Moore's Law, hardly a law but undeniably a persistent trend, says that every year and a half, the number of transistors that fit on a chip roughly doubles. It's why electronics -- from smart phones to flat screens, from MP4 players to movie cameras, from tablets to supercomputers -- grow ever more varied, powerful, and compact, but also ever less expensive. Whether the trend can continue until it runs up against immutable laws of nature, like the finite size of an atom, depends on how far scientists and technicians can push electronic technologies down into the nanoworld with better tools for using short-wavelength light.
Now scientists at the U.S. Department of Energy's Lawrence Berkeley National Laboratory (Berkeley Lab) have partnered with colleagues at leading semiconductor manufacturers to create the world's most advanced extreme-ultraviolet (EUV) microscope. Called SHARP (a succinct acronym for a long name, the Semiconductor High-NA Actinic Reticle Review Project), the new microscope will be dedicated to photolithography, the central process in the creation of computer chips.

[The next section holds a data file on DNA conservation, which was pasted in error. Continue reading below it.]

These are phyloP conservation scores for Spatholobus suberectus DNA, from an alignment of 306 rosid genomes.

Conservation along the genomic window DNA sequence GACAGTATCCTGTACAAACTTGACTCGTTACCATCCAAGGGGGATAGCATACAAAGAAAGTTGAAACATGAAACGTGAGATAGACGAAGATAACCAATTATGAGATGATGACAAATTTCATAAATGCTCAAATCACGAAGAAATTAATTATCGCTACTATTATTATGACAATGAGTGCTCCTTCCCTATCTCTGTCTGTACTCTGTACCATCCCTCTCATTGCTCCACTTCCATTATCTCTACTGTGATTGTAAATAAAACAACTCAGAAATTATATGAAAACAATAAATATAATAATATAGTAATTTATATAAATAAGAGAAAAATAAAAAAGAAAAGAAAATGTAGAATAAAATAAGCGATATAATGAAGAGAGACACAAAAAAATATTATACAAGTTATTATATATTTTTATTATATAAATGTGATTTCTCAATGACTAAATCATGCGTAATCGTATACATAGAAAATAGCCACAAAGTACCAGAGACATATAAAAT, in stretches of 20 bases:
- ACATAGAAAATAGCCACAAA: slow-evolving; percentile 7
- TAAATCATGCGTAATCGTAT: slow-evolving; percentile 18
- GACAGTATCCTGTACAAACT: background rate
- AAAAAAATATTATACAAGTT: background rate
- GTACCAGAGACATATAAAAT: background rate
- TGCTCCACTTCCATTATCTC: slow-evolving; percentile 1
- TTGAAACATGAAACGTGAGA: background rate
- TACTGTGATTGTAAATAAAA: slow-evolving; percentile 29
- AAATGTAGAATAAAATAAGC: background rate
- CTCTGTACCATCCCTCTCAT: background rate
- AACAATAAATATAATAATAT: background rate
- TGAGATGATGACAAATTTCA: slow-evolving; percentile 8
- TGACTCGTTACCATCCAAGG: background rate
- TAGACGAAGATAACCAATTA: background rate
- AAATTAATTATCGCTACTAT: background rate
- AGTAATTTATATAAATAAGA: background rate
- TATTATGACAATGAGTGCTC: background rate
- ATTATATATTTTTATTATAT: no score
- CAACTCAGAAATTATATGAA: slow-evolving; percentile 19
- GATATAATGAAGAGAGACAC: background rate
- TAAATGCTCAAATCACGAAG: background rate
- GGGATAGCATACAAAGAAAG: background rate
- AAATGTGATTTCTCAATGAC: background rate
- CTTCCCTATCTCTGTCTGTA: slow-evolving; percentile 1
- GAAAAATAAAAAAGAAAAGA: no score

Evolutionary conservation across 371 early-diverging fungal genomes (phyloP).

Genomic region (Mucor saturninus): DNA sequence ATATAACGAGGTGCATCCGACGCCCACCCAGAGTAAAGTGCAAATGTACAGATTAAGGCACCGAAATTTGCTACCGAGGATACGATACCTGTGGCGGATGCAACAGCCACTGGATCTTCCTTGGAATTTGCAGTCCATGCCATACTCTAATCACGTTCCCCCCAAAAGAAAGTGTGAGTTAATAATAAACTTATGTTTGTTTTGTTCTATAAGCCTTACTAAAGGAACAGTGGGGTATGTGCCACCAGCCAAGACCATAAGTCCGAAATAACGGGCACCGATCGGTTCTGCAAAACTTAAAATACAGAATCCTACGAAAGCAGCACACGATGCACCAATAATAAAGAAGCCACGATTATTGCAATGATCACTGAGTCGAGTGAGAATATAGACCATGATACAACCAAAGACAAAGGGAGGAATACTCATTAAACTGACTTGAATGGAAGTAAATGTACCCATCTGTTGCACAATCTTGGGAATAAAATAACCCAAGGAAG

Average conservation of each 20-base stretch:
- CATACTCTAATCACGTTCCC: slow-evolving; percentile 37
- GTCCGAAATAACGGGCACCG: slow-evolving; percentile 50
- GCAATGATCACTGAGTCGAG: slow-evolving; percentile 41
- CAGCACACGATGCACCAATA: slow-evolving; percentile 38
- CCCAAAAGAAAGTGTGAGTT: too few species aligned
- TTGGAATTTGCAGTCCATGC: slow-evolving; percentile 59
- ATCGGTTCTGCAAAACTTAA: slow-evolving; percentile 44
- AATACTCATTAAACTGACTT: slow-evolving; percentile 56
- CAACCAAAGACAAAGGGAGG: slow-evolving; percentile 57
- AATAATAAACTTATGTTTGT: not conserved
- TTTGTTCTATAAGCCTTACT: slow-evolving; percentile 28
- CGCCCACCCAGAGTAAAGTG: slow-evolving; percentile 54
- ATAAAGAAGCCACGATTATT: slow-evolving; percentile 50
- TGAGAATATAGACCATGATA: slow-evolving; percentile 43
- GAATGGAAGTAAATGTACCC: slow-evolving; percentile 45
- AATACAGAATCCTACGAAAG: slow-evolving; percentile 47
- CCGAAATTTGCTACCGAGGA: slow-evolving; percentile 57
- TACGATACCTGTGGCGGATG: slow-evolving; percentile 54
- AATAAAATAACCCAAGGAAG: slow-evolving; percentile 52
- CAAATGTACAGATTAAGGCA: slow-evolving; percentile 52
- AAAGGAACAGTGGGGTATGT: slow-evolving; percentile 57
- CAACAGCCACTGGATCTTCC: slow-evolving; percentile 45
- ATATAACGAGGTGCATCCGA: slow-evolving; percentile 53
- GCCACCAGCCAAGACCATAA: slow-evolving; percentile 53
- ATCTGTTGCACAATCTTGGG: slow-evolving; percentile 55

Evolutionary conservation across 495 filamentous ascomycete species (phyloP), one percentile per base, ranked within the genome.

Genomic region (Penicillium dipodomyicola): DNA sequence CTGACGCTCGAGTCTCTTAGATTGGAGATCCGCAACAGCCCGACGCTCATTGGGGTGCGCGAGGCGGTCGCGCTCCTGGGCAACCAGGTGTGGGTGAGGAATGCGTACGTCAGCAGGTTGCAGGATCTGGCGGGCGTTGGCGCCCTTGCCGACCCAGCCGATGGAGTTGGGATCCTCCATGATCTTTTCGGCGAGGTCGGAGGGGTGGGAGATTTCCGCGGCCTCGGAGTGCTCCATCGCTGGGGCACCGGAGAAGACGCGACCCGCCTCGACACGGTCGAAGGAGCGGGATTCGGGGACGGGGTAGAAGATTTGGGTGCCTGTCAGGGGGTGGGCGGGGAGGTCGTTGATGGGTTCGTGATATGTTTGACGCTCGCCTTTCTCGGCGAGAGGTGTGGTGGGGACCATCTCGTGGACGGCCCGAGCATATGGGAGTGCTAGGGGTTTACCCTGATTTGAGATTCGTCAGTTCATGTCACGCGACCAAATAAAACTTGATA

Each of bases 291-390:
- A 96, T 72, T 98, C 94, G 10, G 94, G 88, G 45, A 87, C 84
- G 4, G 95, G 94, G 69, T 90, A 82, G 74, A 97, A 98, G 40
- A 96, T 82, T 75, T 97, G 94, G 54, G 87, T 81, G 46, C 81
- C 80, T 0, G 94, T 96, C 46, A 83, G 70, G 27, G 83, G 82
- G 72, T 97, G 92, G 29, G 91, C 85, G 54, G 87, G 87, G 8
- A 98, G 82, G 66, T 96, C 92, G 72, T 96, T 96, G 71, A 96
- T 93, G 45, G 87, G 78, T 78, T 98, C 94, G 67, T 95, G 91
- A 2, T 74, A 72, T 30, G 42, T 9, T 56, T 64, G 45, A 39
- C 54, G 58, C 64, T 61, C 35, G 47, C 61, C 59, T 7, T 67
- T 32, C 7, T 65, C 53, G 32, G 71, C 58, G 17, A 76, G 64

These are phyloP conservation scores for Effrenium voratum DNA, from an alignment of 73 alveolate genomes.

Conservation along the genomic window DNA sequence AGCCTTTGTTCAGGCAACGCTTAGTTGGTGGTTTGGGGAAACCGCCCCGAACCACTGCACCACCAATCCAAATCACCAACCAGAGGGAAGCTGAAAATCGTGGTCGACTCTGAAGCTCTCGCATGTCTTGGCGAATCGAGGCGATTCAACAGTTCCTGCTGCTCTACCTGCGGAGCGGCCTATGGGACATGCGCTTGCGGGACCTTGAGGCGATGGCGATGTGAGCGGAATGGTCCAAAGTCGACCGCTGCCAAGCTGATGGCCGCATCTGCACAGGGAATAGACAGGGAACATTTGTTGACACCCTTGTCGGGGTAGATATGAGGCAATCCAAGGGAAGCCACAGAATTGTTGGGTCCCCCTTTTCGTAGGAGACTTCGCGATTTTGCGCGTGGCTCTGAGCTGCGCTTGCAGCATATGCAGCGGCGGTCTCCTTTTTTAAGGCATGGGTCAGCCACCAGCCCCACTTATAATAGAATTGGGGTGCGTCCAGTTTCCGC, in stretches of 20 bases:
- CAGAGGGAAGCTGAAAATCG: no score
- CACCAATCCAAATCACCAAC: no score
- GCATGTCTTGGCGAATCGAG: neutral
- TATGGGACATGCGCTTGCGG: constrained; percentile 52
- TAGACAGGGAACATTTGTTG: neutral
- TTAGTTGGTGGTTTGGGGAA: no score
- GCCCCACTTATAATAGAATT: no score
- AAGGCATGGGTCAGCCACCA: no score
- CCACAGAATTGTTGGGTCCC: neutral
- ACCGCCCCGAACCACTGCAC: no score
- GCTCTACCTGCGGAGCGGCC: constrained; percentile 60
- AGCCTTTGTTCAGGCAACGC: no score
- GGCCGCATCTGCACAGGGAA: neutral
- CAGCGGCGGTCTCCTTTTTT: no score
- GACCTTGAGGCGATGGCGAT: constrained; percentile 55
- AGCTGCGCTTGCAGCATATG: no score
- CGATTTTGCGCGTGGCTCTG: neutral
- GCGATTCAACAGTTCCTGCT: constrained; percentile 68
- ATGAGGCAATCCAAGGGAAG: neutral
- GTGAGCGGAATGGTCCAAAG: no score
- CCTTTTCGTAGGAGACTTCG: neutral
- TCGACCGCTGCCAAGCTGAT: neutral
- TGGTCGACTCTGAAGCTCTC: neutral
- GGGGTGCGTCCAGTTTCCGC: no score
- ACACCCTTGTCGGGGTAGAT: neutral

The $4.1 million, 1.5-year project will be led by Kenneth Goldberg of the Center for X-Ray Optics (CXRO) in Berkeley Lab's Materials Science Division (MSD). Initially SHARP will be used in parallel with operations at the existing microscope on beamline 11.3.2 of Berkeley Lab's Advanced Light Source (ALS). By the last quarter of 2012 the new EUV photomask-imaging microscope will replace the beamline's aging facilities.